The latest “mega-novel” from the celebrated French author of Zone is heavy on erudition but light on interest.
At 45, the French novelist Mathias Énard, though not well known outside his native country and hardly famous there, is about as garlanded as any writer ever becomes: a professor at Barcelona University, an officer of the Ordre des Arts and des Lettres, the recipient of various residencies and fellowships, he is also the winner of all manner of prix, several of them for Zone, his 530-page, single-sentence tour of European atrocity. (His able translator Charlotte Mandell has an unenviable task.) It seems that Énard has been extended the courtesy denied to almost every writer – including many of his fellow countrymen – of being applauded for taking risks and granted acceptance for books that are, by any definition, intransigently difficult to read.
Énard’s latest novel is doubly challenging. In addition to being gloomy, dense and, though more or less conventionally punctuated, light on paragraph breaks, Compass refuses the reader various basic co-ordinates, erecting a barrier to comprehension that touches almost every line. (It still won the Prix Goncourt and on 15 March was named in the longlist for the Man Booker International Prize.)
Franz Ritter is a musicologist living alone in Vienna and a marginal figure in a community of European scholars, specialising in cultural imperialism, which counts the Parisian Sarah, the woman Franz loves, among its superstars. One evening, after being diagnosed with an unnamed illness that is likely to be terminal, Franz receives a printout of one of Sarah’s essays and spends the next eight hours in bitter-sweet reminiscence of group trips taken to places, such as Aleppo, later besieged by terrorism and civil wars. These journeys are at imes for professional get-togethers and at other times to follow in the footsteps of Europeans who ventured there hunting for ideas – a snaking list that includes, just among the Bs, such eminent figures as Balzac, Bartók, Berlioz and Baudelaire. Franz and Sarah refer to these travellers as “orientalists” (orientalism is the area of study, not a discipline), and the East that concerns them begins in the old Ottoman empire, not that far from Franz’s fizzing brain, and extends as far as Japan.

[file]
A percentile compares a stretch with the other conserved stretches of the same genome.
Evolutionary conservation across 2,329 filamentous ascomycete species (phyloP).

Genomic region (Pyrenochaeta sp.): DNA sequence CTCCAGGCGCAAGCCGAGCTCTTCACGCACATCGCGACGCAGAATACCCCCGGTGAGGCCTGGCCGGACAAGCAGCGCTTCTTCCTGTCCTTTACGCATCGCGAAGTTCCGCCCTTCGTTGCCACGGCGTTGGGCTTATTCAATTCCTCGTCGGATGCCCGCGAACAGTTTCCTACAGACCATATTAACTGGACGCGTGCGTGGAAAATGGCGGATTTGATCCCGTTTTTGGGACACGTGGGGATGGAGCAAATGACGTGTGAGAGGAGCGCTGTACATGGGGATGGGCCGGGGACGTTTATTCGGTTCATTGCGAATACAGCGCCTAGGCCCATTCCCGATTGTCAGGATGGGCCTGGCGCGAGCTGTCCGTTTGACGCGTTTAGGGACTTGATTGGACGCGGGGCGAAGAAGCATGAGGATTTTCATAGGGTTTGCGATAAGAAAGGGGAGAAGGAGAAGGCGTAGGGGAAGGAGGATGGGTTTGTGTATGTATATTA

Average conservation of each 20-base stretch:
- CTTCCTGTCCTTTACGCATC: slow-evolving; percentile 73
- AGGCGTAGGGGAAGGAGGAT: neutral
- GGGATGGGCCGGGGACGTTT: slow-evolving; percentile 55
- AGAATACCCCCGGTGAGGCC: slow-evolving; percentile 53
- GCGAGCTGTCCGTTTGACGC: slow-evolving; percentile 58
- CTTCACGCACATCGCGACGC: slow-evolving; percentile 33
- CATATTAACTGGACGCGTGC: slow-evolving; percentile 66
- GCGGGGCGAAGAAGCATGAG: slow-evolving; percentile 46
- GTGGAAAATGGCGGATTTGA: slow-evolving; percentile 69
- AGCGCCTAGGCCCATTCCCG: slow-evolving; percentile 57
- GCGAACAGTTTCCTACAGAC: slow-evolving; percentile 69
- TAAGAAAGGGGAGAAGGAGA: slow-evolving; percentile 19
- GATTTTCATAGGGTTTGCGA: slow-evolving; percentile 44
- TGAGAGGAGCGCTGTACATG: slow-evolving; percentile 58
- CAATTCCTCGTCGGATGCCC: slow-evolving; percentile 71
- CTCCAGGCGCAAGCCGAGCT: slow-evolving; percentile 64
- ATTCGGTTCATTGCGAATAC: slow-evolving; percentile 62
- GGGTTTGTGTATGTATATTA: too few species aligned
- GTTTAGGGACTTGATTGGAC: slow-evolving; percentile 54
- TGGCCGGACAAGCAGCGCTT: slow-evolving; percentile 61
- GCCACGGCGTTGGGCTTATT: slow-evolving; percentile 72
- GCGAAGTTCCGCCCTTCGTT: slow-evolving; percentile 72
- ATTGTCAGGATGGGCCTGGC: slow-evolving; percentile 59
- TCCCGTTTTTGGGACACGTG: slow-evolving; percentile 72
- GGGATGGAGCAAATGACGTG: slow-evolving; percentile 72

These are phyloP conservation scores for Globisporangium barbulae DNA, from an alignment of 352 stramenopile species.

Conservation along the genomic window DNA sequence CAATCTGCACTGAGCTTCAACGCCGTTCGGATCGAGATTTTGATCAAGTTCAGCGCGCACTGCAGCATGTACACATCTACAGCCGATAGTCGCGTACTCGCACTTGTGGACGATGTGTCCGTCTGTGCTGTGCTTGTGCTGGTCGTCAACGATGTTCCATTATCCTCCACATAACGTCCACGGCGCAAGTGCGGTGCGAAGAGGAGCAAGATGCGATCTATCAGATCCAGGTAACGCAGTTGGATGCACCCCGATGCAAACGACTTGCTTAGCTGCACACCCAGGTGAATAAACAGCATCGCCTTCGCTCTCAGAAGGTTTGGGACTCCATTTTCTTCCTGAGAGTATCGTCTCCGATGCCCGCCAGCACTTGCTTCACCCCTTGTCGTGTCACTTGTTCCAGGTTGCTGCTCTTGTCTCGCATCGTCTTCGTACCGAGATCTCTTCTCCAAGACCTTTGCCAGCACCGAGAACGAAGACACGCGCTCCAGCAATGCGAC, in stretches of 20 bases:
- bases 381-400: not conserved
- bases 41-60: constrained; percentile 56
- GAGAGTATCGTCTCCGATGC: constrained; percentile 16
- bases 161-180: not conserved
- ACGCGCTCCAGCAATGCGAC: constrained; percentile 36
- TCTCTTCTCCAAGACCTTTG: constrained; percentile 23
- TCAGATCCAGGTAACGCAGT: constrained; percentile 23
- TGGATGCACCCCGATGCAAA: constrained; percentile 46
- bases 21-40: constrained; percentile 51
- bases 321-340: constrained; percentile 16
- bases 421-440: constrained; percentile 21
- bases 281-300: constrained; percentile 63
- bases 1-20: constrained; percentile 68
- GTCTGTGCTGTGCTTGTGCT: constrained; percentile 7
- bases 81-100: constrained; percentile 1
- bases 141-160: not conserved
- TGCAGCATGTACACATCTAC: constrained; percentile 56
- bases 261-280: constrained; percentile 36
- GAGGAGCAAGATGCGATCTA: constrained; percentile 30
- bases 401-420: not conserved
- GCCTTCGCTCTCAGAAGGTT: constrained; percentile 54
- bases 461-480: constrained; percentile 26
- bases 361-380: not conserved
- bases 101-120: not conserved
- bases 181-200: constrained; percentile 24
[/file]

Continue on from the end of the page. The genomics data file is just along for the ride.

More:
For much of the book, Franz’s unrequited affection and imminent death recede to the background, his sleepless night attracts only cursory allusion (“Maybe I’ll make myself a little herbal tea”) and centre stage is occupied by a causerie on topics including opium, syphilis, gypsies, the Austro-centrism of Claudio Magris’s literary-historical travelogue Danube, “the minor keys typical of imitations of Arab music” and the Aryans of Mesopotamia.